Limits 1s, 512 MB

Imagine some made up story here including Afifa (my little sister) and an Intelligent Transport System, which ultimately leads to the main problem.

You are given a connected tree containing NN nodes and N1N - 1 bidirectional edges. That means, you can go from one node to any other node. Every node ii has some weight wiw_i. Let's keep it simple and say that wi=iw_i = i for the ii-th node. Let this tree be called A.

Let's call a node terminal if it has one edge attached to it or no edge at all.

You have to pick a "part" of this tree that's also a tree. You can pick the entire tree as well. Let this new tree be called B.

Fig - 1 denotes an example of tree AA. Fig - 2 and fig - 3 shows two of the many possible ways to pick tree BB. Now, you have to do this in a way so that the cost is maximum.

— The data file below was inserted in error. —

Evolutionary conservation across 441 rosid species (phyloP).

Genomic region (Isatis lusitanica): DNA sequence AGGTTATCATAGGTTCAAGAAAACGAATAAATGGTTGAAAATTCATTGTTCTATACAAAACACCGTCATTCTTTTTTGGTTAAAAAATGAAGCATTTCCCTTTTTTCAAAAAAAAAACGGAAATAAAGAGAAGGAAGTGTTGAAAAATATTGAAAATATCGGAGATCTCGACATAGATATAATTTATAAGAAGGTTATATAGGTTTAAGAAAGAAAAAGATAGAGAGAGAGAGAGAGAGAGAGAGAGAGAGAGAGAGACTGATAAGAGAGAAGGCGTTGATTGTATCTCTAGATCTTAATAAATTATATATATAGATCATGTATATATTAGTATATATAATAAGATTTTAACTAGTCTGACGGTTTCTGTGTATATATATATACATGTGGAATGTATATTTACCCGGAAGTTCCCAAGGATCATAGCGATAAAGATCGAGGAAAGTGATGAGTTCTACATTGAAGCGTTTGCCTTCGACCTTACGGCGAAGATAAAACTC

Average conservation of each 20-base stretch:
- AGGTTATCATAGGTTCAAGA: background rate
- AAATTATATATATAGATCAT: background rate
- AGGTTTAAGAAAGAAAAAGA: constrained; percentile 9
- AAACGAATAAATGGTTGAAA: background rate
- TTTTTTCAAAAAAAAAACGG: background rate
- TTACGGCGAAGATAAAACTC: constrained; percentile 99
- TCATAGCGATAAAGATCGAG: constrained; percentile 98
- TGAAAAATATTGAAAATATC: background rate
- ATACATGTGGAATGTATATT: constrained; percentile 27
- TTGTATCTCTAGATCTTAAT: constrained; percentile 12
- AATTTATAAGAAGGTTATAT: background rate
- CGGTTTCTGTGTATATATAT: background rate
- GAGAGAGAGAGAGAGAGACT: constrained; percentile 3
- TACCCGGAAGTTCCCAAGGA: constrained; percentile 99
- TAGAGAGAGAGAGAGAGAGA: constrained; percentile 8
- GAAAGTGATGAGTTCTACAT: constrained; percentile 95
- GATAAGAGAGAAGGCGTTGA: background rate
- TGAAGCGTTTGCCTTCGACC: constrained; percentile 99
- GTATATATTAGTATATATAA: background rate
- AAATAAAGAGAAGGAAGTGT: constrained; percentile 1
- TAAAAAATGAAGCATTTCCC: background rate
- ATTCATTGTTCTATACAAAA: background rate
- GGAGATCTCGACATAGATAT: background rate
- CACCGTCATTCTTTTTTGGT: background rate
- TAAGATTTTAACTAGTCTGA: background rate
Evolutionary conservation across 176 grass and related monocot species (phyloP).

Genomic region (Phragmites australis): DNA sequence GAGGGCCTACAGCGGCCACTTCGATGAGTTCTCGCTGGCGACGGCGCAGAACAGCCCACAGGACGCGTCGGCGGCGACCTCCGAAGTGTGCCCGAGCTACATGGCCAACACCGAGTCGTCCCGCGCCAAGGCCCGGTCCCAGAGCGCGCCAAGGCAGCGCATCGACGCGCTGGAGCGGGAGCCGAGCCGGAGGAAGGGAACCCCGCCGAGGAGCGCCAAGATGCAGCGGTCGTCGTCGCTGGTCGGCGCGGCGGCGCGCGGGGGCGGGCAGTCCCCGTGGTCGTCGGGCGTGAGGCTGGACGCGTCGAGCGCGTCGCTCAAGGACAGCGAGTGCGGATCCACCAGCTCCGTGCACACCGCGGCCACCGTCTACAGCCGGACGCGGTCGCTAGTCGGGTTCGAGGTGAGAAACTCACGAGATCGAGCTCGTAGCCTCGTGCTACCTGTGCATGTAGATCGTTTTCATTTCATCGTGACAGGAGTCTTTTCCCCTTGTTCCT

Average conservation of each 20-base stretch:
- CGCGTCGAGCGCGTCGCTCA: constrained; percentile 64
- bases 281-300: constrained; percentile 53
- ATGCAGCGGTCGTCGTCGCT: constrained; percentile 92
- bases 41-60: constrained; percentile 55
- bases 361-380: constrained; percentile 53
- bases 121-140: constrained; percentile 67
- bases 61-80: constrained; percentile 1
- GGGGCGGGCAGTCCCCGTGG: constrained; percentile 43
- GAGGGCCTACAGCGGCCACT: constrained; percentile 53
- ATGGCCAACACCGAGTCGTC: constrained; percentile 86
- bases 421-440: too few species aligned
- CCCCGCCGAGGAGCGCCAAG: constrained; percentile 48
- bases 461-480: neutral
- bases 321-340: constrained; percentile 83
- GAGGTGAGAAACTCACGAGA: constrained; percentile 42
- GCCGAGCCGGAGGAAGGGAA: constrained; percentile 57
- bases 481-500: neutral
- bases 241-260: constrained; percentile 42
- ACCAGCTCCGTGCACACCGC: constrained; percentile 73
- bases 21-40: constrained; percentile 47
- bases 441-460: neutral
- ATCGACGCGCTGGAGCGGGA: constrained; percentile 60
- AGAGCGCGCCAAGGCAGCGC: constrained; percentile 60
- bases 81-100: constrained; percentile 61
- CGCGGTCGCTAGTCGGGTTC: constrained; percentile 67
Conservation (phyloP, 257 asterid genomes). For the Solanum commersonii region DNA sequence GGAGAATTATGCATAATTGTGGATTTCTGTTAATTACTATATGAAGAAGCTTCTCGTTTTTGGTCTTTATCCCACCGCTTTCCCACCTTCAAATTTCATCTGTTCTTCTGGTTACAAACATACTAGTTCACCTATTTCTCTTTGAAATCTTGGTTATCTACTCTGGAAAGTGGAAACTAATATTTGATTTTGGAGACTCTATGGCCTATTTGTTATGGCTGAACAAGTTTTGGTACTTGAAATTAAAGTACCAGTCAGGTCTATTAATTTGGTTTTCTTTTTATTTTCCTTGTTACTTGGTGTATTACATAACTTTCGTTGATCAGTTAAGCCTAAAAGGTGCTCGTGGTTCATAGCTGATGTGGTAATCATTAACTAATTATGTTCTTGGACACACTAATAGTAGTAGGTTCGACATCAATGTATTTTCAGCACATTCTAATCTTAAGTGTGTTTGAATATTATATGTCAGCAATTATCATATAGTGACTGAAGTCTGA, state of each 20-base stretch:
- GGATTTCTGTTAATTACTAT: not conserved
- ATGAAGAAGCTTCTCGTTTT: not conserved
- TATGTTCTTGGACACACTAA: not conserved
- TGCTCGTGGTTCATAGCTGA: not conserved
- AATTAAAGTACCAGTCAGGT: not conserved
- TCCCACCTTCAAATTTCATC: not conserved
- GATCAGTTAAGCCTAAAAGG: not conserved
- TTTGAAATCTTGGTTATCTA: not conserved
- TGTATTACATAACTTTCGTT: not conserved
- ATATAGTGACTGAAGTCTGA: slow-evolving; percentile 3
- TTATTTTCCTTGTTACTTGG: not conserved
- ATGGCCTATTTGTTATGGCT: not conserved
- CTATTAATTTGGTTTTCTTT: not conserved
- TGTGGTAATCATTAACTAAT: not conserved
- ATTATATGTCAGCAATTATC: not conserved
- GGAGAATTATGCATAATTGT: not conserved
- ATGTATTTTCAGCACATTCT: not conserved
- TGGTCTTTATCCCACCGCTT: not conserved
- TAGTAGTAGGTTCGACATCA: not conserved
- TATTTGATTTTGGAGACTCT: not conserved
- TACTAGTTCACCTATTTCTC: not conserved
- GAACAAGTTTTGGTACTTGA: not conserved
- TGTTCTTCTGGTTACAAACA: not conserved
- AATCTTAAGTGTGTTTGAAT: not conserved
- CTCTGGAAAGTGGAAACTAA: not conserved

The cost of choosing tree B=(minimum weight among the terminals of B)×(number of edges in B)B = \text{(minimum weight among the terminals of B)} \times \text{(number of edges in B)}.

For fig -2, the cost is minimum(3,4,6)×3=9minimum(3, 4, 6) \times 3 = 9 and for fig - 3, the cost is minimum(1,6)×4=4minimum(1, 6) \times 4 = 4. Neither of the costs are maximum.

Input

The first line contains a single integer NN (1N1000001 ≤ N ≤ 100000) - number of nodes in the tree. Each of the next N1N - 1 lines contains two integers uu and vv (1u,vN1 ≤ u, v ≤ N) - denoting an edge of the tree.

Output

Print the maximum possible cost of new tree BB.

Sample

InputOutput
7
2 4
1 2
2 5
3 7
4 7
6 7
20

Here, tree BB, marked with bold edges, has two terminals with weight 5 and 6. Number of edges in BB equals 4.

So the cost is minimum(5,6)×4=20minimum(5, 6) \times 4 = 20, which is the maximum possible cost for this case.


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Statistics

79% Solution Ratio
mh755628Earliest, Apr '19
steinumFastest, 0.0s
steinumLightest, 16 kB
SrijonKumarShortest, 704B
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